Thank you,

kim smetzer's picture

I thought it had good information. I have witnessed the use of technology in my school district. It starts from preschool and continues through high school. The applications are good in this district, but I agree that all applications are not properly set upfor the age or grade level and build upon each others learning.

Beth Moore's picture

Can anyone tell me how to access, The study "The Future of Children: Children and Computer Technology" by the David and Lucile Packard Foundation? I tried clicking on the title, but it would not take me to the study.


Keromang Mathibeli's picture

This article has been so helpful for me because I used it to complete my information system assignment concerning technology integration.

Emilia olvera's picture
Emilia olvera
V.I. Houston Texas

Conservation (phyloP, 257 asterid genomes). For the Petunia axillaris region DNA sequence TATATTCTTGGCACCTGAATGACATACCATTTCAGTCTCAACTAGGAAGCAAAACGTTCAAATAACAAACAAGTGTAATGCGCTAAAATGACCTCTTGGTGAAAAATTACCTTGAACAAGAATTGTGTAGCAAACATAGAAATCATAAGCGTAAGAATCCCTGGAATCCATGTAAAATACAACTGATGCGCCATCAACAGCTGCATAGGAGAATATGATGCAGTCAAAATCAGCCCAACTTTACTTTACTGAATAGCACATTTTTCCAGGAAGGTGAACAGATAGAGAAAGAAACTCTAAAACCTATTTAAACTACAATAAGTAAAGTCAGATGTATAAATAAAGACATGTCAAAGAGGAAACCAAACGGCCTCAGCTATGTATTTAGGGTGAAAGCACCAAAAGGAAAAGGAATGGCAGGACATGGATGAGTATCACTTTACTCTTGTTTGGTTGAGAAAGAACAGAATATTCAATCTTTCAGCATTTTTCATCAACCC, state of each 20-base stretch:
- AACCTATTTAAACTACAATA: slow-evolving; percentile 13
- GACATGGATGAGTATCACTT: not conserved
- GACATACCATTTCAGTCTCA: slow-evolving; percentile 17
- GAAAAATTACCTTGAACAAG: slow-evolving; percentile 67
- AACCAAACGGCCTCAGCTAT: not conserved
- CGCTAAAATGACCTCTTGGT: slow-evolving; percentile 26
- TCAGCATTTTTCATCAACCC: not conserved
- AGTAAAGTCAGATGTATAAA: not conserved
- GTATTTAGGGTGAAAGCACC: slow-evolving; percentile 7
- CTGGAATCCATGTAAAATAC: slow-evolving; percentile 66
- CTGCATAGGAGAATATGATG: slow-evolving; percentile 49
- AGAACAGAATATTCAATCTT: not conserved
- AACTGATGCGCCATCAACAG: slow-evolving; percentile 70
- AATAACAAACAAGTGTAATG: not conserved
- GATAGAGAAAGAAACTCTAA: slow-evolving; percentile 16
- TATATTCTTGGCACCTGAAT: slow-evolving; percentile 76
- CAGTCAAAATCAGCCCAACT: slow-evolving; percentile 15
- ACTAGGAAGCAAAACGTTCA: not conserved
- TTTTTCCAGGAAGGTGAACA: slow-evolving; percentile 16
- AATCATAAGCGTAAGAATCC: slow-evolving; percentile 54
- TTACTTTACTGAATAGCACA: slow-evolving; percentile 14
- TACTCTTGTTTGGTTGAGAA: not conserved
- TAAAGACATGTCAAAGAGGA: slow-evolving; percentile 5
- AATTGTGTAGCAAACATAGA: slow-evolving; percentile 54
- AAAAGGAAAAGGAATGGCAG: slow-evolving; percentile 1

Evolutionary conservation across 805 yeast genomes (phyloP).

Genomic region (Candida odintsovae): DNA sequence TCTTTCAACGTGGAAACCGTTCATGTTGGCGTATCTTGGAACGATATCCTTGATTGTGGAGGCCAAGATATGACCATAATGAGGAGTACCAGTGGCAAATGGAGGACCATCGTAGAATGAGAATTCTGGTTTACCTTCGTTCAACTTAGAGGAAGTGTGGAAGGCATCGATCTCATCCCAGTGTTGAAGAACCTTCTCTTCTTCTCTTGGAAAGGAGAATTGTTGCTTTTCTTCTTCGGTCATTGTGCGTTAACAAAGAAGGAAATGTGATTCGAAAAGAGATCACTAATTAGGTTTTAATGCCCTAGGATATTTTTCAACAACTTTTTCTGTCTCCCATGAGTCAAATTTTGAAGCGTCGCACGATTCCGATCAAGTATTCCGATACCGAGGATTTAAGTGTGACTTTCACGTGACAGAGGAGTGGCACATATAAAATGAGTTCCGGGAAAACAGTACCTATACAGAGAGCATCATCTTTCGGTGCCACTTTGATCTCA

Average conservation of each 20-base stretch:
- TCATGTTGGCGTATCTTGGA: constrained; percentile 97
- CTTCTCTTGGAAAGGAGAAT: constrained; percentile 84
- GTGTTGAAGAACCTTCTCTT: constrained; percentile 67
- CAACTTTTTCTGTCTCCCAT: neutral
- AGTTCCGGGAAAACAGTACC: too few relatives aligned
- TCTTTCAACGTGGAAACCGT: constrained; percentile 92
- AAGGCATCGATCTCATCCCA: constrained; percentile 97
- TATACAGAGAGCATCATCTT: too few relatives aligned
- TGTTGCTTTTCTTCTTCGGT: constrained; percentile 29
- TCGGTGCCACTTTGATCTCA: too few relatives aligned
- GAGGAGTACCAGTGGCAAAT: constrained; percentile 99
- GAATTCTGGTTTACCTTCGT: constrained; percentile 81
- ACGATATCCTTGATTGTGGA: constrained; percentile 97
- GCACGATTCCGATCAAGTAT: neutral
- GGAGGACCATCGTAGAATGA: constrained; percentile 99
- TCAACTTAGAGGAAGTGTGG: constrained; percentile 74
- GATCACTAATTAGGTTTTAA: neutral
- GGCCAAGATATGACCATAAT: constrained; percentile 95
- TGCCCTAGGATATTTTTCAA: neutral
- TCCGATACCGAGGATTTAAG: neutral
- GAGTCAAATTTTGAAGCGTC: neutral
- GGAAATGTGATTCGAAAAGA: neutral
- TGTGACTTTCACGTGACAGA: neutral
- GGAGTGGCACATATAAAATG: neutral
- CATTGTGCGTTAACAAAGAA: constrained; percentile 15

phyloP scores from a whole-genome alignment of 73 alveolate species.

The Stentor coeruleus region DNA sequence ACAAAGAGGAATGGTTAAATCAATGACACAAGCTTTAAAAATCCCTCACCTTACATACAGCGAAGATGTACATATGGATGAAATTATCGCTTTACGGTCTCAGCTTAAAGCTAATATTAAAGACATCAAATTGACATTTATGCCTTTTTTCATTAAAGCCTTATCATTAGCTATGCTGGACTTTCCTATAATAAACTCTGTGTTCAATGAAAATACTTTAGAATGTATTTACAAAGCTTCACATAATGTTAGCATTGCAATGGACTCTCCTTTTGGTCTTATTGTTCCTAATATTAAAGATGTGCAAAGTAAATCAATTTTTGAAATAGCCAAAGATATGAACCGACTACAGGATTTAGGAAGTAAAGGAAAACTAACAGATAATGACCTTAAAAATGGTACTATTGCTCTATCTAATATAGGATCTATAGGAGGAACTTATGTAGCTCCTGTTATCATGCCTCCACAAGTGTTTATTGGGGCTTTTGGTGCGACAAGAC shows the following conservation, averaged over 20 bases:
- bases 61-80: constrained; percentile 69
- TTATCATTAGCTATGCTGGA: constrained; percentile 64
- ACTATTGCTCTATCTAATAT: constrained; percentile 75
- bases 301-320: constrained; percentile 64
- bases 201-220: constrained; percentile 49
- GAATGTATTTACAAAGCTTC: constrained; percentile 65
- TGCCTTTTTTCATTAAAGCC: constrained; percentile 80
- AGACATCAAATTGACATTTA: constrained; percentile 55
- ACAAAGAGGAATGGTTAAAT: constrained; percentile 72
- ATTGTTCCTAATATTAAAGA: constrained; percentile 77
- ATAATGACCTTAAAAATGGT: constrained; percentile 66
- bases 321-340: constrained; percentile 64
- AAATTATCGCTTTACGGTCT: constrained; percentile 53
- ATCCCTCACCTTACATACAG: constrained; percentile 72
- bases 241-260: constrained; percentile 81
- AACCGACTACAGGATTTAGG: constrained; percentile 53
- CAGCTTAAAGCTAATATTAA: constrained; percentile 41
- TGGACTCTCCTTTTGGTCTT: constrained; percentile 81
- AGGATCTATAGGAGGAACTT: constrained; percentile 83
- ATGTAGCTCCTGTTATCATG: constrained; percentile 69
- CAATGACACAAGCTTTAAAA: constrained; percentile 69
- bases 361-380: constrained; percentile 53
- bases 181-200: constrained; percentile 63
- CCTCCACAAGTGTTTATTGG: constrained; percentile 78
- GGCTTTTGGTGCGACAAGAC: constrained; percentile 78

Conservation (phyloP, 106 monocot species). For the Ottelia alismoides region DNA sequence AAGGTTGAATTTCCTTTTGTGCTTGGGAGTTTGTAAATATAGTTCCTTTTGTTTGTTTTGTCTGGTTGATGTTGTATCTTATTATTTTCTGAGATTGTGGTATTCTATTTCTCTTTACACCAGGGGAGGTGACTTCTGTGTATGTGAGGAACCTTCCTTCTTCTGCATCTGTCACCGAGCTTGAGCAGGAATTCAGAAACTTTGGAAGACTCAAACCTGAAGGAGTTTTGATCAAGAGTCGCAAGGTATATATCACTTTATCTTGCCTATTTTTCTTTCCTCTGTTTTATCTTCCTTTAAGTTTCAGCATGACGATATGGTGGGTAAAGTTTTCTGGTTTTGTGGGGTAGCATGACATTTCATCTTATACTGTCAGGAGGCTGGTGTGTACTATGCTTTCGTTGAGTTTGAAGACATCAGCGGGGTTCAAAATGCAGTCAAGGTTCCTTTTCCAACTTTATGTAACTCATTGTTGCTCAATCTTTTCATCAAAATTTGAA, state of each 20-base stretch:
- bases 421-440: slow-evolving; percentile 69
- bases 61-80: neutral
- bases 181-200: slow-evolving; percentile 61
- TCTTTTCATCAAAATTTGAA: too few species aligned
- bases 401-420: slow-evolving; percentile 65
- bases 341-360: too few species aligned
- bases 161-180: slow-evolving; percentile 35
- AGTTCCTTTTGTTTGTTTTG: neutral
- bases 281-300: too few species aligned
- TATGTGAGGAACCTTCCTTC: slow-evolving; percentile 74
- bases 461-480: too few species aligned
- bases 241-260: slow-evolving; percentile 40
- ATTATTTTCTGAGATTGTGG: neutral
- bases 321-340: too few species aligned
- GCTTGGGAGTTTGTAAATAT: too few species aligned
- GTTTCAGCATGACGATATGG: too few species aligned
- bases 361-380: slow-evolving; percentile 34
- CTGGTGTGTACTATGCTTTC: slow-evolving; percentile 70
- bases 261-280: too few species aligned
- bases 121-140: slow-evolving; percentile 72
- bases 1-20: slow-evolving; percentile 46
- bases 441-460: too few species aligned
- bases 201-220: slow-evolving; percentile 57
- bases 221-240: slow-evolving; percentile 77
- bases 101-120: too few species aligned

I think Technology is limitless to what we can do in our classrooms.
we As immigrants of technologies we need be the facilitator and a guide about technology for the students. We have to much to learn

Charles Nyakito's picture

I thank very much the author of this article and all those who have contributed their comments. I started integrating technology in my teaching recently and it's working miracles for me. My students have become very active in class and they request me to ask other teachers who have not started embracing technology in their teaching to also come on board.

Teachindamonkeys's picture

While I agree that technology must be integrated into today's classrooms, I am worried that our students will lose their ability to demonstrate interpersonal skills as has happened in the on-line gaming community. Students playing these games do interact with each other but only in the electronic worlds they play in. Perhaps it is the lack of face-to-face interaction and the anonymity game play provides. I see technology integration as a must have for our students but in doing so, we must watch their blog postings closely to insure our students do not abuse the freedom they have been given. What are your thoughts on this?

Teachindamonkeys's picture

Iam trying to revive this discussion. Is technology integration the way to go or should we explore other, more effective methods. What are your thoughts?